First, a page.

MOSCOW, 26 Sep 2021, RUSSTRAT Institute.
The military power of a state is determined by the combination of the available composition of forces and means of armed combat, logistics capabilities, as well as the ability of the current design of the armed forces to solve tasks and achieve goals defined in national defence strategies.
Since many significant changes have taken place in the United States in all these parameters of the general formula over the past 20 years, and they have become particularly fundamental over the past five years, the current assessment of American military power needs a full-scale rethink.
Current condition of the US armed forces
According to official information, the total number of all types and branches of the US military exceeds 1.4 million people. From these, as of February 2021, 485,000 people are directly military. The rest are civilian hired personnel.
Organisationally, the US armed forces are divided into the Air Force, Land Force, Marine Corps, and Navy. The National Guard (units that report to state governors) and the Coast Guard serve as reserve support components.
The ground forces number 490,000 people and are represented by the headquarters of seven armies (1st, 3rd, 5th, 6th, 7th, 8th and 9th), four corps (I, III, V, XVIII airborne) and nineteen divisions (1 armoured, 1 cavalry, 1 mountain, 14 infantry, 1 airborne, 1 air assault). But such a structure is exclusively of an accounting and managerial nature. Since the tactical basis of the US armed forces is considered to be a brigade that puts one brigade tactical group on the battlefield with independent goals and objectives.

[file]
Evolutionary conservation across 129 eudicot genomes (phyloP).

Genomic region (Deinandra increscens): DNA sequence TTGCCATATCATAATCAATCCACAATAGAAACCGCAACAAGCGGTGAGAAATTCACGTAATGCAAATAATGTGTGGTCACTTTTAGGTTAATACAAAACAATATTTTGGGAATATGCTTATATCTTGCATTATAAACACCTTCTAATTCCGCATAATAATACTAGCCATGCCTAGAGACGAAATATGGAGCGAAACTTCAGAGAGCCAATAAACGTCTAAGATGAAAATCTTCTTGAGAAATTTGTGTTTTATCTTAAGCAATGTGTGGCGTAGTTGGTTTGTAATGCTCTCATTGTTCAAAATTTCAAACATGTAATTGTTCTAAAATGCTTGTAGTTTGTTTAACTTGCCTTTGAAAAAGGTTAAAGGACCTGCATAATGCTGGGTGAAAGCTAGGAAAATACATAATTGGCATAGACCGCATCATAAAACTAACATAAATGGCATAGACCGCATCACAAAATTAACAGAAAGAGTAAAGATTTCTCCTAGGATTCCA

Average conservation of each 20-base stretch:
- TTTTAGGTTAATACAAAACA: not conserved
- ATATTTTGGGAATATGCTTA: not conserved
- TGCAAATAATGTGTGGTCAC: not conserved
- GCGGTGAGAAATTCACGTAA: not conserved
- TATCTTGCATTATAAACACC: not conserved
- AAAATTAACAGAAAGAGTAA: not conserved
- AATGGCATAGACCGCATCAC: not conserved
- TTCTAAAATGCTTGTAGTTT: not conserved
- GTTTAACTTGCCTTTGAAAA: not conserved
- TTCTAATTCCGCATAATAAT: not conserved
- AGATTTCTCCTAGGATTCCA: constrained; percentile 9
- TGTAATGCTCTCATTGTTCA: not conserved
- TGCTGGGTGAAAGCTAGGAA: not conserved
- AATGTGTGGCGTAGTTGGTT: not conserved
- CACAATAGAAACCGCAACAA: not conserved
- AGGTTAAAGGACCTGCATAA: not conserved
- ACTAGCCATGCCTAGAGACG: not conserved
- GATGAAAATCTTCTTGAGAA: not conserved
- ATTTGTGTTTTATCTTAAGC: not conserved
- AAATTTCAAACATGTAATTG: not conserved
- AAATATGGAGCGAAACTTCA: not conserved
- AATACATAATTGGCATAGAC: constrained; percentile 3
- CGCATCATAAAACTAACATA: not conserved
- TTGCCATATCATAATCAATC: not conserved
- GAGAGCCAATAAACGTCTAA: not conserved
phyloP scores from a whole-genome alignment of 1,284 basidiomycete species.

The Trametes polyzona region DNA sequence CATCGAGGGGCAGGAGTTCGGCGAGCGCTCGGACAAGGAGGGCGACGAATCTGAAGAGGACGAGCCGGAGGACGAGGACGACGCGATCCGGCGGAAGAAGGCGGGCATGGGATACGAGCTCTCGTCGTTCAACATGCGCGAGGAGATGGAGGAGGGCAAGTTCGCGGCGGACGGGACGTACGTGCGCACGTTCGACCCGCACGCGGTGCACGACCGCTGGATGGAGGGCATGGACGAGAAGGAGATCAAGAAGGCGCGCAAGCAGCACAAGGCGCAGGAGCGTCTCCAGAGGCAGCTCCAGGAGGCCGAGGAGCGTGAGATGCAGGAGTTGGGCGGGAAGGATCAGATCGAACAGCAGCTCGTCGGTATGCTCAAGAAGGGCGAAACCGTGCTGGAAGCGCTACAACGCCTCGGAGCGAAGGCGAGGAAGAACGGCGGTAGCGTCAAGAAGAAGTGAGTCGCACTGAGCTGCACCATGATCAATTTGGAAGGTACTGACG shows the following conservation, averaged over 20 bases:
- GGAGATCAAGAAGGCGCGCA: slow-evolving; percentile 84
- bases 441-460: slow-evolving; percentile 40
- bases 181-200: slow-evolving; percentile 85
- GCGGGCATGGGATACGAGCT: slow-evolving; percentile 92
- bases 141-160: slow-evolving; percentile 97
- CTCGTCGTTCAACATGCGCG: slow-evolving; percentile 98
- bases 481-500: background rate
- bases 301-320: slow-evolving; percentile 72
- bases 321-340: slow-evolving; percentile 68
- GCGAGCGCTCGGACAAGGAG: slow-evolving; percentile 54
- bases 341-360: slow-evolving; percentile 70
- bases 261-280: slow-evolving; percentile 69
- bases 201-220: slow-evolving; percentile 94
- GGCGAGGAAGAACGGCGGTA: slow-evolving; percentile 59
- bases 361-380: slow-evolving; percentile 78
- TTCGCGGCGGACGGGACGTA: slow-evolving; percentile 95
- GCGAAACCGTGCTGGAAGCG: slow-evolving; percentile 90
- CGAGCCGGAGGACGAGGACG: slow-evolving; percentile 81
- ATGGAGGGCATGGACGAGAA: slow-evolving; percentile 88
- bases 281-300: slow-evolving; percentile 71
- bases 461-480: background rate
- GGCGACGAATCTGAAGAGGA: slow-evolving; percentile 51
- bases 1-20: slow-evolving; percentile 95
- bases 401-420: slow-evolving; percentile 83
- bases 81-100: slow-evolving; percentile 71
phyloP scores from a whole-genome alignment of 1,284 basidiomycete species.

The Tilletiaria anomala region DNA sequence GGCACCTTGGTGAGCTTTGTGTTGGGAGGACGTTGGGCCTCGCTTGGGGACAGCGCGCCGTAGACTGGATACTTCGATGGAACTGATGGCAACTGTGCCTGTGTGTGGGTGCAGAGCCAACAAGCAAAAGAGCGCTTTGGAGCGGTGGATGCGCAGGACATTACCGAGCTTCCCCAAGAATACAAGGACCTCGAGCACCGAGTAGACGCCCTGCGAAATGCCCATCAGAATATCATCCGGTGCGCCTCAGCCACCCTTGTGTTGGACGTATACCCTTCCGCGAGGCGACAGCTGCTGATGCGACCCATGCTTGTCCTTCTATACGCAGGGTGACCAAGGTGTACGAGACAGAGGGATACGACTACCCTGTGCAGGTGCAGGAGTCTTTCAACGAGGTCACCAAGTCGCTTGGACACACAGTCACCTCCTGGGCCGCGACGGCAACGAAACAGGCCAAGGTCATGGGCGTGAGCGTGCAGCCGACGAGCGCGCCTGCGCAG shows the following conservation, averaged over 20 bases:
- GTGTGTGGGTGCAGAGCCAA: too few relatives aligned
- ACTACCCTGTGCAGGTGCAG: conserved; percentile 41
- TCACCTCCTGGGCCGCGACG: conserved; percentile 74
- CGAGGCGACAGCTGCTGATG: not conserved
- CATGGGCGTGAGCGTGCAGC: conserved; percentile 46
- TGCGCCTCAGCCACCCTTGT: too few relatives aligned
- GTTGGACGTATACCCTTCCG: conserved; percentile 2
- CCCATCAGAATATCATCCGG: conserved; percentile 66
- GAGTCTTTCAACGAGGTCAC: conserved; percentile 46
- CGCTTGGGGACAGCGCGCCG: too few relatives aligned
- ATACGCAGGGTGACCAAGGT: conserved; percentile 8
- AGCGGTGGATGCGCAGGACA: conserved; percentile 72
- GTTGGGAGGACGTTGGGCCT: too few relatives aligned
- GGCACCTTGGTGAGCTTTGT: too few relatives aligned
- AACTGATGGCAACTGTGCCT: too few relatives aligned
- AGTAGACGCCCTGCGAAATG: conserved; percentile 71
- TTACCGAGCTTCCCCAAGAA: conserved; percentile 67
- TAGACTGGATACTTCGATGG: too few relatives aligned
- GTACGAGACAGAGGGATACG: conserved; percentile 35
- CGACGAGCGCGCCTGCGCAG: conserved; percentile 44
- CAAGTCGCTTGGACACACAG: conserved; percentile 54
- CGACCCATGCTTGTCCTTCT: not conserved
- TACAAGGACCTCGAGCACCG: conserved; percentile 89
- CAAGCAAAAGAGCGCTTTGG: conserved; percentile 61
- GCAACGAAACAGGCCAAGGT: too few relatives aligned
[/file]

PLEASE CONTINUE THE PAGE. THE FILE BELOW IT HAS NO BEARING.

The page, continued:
In accordance with the instruction of the ground forces ADRP 3-90 “Offensive and Defence”, issued in 2012, the organisational structure of combat brigades (CB) should include a headquarters, two or more combined-arms battalions, and combat and logistics support units. The number of personnel of the brigade can vary from 2,500 to 5,000 people, depending on its type and the number of attached units.
Based on the 2016 US armed forces reform plan, the number of CBs was reduced to 30 in five fundamentally different types: tank (10 units), mechanised (8 units), light infantry (7 units), airborne (2 units) and amphibious assault (3 units).